Moyamoya Disease

Moyamoya Disease

So… Many things seem to be happening at Grey-Sloan Memorial…

Paul still hasn't woken up. His son Ethan took his grandmother's sleeping pills. Arizona seems to be distracted by this visiting surgeon Lauren. Bailey's still not back in the operating room. And Jo has just shown up at Alex's door with a mysterious black eye.

Like I said, many things seem to be happening. And we're only a couple of episodes away from the season finale…

Iris suffers from Moyamoya disease.

Also known as Moyamoya syndrome and mostly seen in children, the disease is a rare condition in which the walls of the internal carotid arteries (the vessels that provide the blood supply to the brain) thicken and narrow. As the arteries narrow, less oxygen-rich blood reaches the brain, increasing the risk for the patient to have a complete blockage and suffer a stroke.

Due to the narrowing arteries, the brain will attempt to create new blood vessels in order to continue to provide oxygen-rich blood to the areas of the brain in need. When viewed on an angiogram, these tiny additional blood vessels resemble wisps – hence, the Japanese doctors named the disease Moyamoya, which means "puff of smoke" in Japanese. However, even though the brain forms these new vessels, they tend to be much more fragile and can even break off and bleed into the brain, causing hemorrhages.

As part of the progression of her disease, Iris lost muscle strength from having transient ischemic attacks (T.I.A.s or "mini-strokes").

During a T.I.A., a blockage occurs, disrupting the flow of blood to the brain. Symptoms appear similar to those of a stroke, such as:

• Weakness on one side of the body.
• Headache.
• Seizures.
• Slurred speech.
• Blurry vision.

Symptoms may come and go, depending on the individual patient and any treatment pursued. A rare and serious complication can be a brain hemorrhage. Warning signs include:

• Vomiting.
• Nausea.
• Severe headache.
• Numbness in part of the body.
• Fatigue.
• Vision changes.

Iris came to Grey-Sloan Memorial to have surgery to establish a new blood supply to her brain.

Unfortunately, Moyamoya disease is a progressive condition, and currently no medication can reverse the artery damage in the brain. However, some medications and various surgical treatments can successfully manage symptoms. Many doctors recommend children with Moyamoya disease regularly take aspirin to prevent blood clots from forming. Additionally, calcium channel blockers may be prescribed; these medications help lower blood pressure by keeping calcium from entering the cells in the heart and blood vessel walls. A lowered blood pressure can be instrumental in decreasing the headaches and possible T.I.A.s associated with the disease.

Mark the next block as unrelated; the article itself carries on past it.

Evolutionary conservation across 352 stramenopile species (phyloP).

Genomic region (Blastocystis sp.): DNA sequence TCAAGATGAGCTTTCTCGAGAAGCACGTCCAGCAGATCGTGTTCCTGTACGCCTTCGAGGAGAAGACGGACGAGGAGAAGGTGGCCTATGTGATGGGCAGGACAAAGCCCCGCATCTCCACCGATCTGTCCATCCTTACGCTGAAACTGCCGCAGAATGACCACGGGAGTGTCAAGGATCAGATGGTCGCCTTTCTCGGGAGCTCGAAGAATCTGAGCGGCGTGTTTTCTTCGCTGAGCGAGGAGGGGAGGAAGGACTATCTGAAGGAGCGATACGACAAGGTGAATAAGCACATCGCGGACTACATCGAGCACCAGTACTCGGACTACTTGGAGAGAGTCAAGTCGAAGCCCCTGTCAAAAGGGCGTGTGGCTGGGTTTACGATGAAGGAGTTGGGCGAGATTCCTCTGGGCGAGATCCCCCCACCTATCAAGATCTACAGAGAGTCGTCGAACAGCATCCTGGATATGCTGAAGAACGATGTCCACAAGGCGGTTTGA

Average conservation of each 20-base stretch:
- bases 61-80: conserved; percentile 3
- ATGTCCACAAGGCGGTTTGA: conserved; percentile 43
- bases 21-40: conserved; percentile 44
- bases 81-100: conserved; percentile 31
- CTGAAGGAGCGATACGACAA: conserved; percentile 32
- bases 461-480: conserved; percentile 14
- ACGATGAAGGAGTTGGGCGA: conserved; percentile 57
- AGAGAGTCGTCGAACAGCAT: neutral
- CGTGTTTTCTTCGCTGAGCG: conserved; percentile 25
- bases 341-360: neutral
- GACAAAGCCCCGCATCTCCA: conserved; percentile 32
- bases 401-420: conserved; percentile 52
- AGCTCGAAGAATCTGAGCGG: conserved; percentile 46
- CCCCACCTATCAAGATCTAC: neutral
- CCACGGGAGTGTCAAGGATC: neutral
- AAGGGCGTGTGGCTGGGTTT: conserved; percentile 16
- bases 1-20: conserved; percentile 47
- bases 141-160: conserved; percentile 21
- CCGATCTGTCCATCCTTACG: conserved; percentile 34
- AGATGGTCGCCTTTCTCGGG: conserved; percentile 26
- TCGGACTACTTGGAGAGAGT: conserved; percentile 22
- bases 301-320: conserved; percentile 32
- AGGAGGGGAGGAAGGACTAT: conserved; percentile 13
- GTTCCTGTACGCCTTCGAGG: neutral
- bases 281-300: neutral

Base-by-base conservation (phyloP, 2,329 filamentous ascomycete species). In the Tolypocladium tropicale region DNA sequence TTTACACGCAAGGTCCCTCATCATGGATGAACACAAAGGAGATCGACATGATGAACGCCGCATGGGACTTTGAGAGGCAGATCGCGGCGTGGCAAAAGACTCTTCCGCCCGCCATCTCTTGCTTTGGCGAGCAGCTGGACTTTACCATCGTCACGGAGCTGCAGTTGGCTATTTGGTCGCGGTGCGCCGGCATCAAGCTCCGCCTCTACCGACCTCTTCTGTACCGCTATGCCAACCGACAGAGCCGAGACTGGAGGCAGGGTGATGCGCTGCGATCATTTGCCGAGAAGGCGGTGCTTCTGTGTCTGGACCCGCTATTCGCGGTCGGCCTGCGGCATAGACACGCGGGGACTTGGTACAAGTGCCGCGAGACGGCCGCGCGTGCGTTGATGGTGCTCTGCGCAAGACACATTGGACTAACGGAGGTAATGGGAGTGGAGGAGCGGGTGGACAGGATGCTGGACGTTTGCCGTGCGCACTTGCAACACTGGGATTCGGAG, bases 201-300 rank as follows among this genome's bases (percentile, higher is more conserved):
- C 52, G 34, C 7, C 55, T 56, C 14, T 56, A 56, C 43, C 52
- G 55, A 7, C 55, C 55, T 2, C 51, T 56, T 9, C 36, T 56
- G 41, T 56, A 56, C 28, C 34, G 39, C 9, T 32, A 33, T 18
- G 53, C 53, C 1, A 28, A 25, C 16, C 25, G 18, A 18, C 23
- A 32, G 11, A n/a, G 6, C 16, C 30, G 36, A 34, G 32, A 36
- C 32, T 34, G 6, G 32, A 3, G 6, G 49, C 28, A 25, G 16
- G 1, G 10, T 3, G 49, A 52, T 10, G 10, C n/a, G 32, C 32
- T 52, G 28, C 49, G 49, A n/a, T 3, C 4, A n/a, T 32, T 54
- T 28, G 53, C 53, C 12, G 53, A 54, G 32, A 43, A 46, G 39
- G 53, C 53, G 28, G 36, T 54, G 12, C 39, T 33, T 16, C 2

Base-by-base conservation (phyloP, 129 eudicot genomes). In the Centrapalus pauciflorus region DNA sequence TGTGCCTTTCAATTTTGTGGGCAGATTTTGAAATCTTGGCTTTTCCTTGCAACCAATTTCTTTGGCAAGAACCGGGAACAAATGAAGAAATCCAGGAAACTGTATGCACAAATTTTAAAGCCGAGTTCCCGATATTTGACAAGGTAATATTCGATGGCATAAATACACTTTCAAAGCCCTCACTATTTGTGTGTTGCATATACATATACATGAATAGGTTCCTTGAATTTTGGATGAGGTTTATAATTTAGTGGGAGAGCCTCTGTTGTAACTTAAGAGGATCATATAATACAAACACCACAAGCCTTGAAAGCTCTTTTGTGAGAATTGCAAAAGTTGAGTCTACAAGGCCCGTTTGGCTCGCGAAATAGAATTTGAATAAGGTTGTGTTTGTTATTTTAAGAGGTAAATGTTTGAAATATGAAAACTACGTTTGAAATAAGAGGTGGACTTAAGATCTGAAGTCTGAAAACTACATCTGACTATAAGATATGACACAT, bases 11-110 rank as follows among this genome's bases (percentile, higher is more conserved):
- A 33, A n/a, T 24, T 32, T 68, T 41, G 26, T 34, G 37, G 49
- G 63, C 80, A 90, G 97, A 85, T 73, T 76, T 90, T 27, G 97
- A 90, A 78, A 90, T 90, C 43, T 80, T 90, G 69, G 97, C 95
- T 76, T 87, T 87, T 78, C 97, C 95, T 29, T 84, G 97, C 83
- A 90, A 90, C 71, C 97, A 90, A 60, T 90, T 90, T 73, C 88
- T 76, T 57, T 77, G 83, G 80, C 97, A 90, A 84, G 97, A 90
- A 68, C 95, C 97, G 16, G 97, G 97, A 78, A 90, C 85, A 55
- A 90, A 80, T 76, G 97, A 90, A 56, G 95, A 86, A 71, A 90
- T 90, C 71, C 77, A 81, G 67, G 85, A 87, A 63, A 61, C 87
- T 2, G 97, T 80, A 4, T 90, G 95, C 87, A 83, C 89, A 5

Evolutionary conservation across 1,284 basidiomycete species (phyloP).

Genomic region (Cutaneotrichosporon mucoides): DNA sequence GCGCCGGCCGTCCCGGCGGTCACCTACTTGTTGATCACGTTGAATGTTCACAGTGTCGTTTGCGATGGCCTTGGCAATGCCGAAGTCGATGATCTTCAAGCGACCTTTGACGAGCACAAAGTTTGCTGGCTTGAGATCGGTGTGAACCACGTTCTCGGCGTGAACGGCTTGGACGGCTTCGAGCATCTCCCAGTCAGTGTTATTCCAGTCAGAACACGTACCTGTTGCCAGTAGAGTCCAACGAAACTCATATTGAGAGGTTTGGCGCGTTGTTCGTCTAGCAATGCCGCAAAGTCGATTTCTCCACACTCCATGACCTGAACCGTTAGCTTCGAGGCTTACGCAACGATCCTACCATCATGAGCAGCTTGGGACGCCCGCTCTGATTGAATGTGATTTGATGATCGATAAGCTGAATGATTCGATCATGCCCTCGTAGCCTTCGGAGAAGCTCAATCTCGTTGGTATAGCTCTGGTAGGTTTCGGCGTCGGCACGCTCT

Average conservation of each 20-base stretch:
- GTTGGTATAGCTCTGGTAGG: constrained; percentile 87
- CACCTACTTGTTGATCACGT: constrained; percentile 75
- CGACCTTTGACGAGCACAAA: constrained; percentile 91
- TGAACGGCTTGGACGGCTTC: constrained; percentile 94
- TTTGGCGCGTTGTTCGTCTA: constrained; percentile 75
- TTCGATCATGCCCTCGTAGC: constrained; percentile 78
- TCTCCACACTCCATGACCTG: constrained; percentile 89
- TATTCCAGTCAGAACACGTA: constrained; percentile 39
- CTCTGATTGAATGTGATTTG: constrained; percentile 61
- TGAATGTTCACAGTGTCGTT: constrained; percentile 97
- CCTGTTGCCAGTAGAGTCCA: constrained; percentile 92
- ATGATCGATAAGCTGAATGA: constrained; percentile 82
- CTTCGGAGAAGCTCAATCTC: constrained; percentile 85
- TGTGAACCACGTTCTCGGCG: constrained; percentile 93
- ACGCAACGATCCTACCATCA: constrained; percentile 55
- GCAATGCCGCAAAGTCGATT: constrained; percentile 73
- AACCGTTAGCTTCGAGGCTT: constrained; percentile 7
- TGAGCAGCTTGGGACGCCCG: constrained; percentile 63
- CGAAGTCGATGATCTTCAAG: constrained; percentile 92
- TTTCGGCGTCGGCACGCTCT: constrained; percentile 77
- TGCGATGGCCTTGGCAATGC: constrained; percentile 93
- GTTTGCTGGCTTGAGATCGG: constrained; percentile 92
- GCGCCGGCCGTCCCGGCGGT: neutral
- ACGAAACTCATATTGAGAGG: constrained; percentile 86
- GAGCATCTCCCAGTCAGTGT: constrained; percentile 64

Surgery aims to either bypass narrowed arteries or create entirely new blood supplies for the affected areas of the brain. Surgical options can be divided into two groups – direct or indirect procedures. Cerebral bypass procedures are known as the direct method – a blood vessel from outside the brain will be connected to a vessel inside the brain to reroute the flow of blood around one of the damaged arteries. Surgeons commonly use a blood vessel from the patient's scalp (the superficial temporal artery) and join it to the middle cerebral artery in the brain. Abbreviated the STA-MCA, this bypass procedure may show improvement in blood flow in just a few months.

Derek and Alex performed an indirect procedure for little Iris with the goal of introducing a new blood supply to the brain over time. In many cases of a young pediatric patient, an indirect procedure is chosen because their arteries are not yet large enough for a bypass procedure. Several types of indirect surgeries exist, such as:

The omental transposition procedure (what Iris had) uses the omentum – the lining of the abdominal organs, which serves as an excellent source of blood supply. The omentum is separated from the abdomen and placed on the surface of the brain; these vessels will then hopefully grow into the brain.

The EDAS (encephalo-duro-arterio-synangiosis) procedure takes the superficial temporal artery and sutures it to the dura – the tissue that covers the brain. Over time, small arterial vessels will form.

The EMS (encephalo-myo-synangiosis) procedure takes the temporalis muscle from the side of the head and places that onto the surface of the brain.

Dural inversion involves flipping the flaps of the patient's dural tissue on the meningeal vessel, a large artery in the skull. Once reversed, the blood vessels on the outer surface provide supply to the starved areas of the brain.

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